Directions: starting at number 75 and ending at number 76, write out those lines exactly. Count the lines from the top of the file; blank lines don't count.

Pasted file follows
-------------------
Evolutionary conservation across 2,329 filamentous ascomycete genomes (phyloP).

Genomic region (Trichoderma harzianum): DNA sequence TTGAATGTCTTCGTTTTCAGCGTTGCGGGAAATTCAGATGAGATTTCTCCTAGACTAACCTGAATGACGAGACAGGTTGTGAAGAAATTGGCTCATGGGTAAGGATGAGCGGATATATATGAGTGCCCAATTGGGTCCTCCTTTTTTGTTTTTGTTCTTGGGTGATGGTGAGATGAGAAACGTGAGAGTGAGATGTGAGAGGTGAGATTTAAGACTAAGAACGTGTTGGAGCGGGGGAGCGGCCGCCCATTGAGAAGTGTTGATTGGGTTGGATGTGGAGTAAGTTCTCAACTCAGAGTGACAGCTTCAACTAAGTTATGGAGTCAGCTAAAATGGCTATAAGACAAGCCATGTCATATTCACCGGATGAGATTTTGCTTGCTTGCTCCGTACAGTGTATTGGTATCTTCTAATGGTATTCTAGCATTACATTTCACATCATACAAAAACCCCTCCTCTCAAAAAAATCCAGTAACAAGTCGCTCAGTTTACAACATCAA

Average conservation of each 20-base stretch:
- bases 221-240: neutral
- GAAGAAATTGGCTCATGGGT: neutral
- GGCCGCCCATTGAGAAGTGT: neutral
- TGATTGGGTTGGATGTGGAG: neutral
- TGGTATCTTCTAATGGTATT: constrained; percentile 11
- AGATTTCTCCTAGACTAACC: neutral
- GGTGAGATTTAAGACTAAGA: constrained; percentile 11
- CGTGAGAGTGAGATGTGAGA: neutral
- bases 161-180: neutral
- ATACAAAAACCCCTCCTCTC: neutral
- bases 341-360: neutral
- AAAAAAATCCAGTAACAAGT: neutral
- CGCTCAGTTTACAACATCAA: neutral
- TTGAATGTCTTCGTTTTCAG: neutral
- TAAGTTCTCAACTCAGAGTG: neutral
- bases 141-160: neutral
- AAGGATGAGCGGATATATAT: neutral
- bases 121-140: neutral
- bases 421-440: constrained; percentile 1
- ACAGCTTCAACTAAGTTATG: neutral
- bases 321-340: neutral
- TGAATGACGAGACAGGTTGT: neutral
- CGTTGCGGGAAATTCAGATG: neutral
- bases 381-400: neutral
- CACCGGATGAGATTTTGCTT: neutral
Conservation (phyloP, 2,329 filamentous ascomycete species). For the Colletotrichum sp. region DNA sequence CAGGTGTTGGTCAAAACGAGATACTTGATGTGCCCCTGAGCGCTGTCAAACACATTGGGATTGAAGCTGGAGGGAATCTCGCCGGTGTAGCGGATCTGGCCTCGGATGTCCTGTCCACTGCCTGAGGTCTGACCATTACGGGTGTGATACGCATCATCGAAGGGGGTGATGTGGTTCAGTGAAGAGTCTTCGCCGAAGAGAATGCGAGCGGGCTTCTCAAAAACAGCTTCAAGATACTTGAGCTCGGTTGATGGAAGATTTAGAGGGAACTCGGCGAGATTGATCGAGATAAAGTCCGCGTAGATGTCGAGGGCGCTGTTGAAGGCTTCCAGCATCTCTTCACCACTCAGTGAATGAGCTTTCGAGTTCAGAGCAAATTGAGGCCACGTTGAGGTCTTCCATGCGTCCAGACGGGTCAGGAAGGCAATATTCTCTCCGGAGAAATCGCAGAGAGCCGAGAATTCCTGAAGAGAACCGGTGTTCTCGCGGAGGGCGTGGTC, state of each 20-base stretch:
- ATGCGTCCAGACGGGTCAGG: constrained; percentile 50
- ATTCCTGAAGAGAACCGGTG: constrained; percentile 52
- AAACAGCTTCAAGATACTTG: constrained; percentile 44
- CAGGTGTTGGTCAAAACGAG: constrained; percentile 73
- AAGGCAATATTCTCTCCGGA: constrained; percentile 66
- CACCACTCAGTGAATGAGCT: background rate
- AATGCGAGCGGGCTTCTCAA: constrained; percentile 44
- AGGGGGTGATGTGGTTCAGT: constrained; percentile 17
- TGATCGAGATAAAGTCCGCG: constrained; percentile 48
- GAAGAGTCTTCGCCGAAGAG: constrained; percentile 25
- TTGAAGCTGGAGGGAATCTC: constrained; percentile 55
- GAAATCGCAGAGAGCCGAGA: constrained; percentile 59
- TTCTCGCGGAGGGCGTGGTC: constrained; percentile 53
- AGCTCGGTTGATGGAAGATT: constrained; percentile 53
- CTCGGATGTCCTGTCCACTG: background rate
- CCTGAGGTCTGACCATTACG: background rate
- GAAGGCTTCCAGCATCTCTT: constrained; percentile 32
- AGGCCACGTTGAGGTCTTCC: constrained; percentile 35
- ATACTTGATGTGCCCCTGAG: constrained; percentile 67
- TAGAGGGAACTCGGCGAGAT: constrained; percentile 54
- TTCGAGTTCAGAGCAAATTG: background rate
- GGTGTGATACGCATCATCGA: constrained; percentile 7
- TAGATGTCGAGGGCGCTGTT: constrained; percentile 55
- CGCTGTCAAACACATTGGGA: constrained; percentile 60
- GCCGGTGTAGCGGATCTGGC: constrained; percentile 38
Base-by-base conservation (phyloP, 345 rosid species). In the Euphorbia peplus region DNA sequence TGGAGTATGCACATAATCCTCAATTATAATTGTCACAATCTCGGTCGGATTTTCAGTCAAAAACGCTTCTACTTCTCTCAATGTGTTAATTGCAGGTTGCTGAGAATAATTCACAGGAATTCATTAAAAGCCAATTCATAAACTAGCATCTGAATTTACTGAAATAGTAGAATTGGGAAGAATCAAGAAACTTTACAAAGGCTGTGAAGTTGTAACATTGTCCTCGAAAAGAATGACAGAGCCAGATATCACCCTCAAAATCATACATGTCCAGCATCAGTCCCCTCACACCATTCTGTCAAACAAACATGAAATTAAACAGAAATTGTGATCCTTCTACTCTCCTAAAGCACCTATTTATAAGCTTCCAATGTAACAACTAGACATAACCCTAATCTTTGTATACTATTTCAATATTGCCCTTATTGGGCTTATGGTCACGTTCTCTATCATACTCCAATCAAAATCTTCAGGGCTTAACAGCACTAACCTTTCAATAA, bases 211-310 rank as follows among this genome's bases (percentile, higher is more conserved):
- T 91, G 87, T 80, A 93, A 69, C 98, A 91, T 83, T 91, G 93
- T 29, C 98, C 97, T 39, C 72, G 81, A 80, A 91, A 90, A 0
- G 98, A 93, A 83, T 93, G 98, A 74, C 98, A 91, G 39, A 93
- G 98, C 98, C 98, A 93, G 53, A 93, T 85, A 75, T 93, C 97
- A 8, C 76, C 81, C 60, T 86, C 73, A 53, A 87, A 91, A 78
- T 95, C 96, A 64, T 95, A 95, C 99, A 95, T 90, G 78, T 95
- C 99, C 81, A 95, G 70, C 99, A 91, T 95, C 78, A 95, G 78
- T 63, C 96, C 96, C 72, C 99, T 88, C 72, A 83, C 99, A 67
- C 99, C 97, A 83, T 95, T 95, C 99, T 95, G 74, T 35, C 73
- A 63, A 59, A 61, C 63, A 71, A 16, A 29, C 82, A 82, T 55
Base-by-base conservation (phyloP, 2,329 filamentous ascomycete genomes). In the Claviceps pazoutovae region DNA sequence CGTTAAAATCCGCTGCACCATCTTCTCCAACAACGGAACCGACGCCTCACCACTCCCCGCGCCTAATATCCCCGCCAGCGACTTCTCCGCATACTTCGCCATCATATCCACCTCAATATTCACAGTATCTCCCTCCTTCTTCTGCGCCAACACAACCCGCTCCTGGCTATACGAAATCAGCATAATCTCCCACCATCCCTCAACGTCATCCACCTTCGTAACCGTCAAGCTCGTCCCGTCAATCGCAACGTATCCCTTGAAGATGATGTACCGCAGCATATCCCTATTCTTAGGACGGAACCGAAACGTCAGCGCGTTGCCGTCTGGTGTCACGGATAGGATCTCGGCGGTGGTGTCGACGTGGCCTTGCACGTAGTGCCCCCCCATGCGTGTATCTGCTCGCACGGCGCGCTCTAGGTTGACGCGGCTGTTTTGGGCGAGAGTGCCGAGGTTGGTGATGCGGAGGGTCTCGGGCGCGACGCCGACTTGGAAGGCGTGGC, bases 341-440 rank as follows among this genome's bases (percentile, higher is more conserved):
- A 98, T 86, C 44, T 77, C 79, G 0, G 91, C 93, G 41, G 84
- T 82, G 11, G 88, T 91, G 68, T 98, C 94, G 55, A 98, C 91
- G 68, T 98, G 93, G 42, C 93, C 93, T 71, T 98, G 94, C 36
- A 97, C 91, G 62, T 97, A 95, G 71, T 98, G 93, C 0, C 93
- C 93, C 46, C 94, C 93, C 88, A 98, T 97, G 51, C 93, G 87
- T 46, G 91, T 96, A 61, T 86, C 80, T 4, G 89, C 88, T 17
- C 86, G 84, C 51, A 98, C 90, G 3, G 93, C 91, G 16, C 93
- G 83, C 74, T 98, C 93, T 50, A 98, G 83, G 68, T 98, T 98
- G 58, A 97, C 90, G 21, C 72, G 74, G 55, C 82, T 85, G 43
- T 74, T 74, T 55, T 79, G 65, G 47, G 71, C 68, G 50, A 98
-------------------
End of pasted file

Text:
- G 58, A 97, C 90, G 21, C 72, G 74, G 55, C 82, T 85, G 43
- T 74, T 74, T 55, T 79, G 65, G 47, G 71, C 68, G 50, A 98